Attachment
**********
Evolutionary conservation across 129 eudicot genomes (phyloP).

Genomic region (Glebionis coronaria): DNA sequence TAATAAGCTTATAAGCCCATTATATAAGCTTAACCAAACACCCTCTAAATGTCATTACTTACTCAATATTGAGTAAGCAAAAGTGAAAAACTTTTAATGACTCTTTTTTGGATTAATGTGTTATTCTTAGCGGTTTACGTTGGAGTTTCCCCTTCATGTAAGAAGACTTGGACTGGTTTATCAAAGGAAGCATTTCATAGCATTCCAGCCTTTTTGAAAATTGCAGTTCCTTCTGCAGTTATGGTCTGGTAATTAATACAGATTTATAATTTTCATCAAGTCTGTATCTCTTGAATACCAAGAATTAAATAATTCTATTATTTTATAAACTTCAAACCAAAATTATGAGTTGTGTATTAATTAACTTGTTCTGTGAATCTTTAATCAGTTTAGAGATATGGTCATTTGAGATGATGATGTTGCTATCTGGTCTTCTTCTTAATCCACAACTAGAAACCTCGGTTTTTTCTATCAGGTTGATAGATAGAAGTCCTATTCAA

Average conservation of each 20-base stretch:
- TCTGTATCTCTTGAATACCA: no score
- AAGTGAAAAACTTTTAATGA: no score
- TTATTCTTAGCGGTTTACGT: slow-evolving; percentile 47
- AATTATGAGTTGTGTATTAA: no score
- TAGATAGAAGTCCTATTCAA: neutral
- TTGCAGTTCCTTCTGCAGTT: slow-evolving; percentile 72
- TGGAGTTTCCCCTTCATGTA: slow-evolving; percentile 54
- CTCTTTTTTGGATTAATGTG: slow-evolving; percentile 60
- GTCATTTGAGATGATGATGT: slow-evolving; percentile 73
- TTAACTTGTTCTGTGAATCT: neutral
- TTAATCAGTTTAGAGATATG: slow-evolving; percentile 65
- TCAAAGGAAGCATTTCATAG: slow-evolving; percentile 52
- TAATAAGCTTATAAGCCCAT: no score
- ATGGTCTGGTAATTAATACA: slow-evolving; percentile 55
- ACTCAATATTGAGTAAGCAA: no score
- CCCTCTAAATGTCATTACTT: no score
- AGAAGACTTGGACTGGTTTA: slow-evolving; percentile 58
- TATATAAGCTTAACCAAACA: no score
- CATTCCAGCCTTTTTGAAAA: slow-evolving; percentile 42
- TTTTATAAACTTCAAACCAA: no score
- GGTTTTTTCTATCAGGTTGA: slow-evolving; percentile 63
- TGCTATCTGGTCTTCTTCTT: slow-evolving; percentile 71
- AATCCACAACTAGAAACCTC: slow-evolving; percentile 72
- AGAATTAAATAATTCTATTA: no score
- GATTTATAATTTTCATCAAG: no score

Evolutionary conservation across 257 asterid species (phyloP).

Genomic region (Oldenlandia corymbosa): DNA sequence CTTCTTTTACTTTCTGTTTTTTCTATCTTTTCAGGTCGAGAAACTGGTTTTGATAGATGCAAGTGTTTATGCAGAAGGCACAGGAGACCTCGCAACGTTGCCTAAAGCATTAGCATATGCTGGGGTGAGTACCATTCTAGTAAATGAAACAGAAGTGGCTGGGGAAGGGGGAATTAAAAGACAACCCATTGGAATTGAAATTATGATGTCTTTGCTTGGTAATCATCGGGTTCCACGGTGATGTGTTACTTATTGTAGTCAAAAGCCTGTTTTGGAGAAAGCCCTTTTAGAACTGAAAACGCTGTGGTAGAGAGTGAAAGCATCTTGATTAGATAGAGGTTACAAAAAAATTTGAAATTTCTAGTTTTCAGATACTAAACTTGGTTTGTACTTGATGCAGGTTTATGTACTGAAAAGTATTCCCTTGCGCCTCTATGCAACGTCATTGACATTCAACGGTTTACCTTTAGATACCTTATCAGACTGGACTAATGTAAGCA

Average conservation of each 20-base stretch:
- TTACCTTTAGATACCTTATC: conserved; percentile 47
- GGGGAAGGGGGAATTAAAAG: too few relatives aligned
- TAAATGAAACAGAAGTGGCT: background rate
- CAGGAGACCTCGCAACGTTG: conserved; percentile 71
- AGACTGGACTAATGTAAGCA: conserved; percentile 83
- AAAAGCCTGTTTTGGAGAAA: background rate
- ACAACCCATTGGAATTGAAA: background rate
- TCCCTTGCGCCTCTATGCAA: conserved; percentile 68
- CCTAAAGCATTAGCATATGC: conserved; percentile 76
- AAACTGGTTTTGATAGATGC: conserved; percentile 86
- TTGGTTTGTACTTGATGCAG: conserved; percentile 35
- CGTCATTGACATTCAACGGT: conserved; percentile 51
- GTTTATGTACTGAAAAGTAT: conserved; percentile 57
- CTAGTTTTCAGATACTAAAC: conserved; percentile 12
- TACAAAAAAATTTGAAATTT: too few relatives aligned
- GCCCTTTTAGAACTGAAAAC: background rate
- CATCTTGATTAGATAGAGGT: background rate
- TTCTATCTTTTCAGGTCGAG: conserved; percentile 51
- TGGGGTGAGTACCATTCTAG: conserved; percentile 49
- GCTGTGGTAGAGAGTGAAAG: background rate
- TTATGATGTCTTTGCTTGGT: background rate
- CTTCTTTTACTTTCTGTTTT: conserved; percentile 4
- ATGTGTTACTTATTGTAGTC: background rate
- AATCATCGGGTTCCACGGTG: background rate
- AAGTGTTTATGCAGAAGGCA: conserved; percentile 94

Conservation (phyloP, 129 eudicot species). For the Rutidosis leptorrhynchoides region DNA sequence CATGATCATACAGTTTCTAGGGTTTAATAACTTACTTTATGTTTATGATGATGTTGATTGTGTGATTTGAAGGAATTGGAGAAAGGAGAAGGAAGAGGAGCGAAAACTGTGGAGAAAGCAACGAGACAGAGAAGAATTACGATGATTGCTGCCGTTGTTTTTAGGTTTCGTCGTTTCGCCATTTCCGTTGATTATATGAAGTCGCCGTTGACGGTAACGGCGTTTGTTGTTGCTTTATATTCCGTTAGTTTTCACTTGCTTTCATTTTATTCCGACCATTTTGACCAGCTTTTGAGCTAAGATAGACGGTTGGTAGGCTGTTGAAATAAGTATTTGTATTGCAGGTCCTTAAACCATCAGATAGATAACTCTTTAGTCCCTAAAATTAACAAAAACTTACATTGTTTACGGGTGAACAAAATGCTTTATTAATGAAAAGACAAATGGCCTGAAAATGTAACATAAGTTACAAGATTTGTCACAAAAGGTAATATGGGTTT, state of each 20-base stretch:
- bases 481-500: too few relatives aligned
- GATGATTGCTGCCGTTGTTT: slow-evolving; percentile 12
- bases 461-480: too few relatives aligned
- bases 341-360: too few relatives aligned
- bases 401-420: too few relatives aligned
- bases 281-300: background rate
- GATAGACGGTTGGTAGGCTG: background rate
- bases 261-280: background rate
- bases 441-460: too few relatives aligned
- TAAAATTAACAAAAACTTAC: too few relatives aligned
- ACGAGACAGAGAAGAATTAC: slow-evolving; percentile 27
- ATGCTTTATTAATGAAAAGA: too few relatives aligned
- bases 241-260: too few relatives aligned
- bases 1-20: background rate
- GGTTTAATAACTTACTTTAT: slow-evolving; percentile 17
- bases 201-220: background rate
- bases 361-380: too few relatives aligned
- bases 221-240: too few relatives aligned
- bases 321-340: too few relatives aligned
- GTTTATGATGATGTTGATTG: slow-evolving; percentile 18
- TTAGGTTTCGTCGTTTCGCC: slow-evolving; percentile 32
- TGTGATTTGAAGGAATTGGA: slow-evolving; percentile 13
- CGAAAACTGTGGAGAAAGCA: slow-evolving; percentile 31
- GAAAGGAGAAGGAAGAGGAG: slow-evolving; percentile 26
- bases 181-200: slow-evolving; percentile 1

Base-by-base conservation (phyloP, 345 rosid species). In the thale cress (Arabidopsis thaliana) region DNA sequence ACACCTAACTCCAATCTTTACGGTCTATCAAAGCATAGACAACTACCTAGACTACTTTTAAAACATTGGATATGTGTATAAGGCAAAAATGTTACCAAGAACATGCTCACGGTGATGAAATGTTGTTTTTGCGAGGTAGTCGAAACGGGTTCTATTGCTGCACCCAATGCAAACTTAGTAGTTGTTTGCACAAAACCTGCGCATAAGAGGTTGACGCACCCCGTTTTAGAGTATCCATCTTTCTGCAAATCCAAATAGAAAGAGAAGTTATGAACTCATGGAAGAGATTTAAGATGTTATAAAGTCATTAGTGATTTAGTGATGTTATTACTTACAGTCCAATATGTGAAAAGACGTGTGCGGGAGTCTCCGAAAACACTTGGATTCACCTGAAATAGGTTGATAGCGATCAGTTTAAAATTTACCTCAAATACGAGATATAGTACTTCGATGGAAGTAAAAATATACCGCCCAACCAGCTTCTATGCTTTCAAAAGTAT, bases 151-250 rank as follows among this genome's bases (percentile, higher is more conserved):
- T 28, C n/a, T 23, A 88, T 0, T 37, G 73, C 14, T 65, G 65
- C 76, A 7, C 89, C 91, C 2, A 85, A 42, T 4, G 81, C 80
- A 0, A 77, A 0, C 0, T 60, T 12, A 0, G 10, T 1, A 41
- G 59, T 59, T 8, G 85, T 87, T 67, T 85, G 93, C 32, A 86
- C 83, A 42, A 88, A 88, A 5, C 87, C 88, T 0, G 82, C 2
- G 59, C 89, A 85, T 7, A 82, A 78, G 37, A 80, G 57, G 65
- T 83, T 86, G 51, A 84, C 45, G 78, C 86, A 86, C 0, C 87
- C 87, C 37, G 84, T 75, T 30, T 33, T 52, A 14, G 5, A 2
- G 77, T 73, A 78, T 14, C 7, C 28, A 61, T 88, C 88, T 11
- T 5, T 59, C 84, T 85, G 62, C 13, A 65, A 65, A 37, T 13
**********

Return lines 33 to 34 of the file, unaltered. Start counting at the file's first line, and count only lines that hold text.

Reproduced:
- GGGGAAGGGGGAATTAAAAG: too few relatives aligned
- TAAATGAAACAGAAGTGGCT: background rate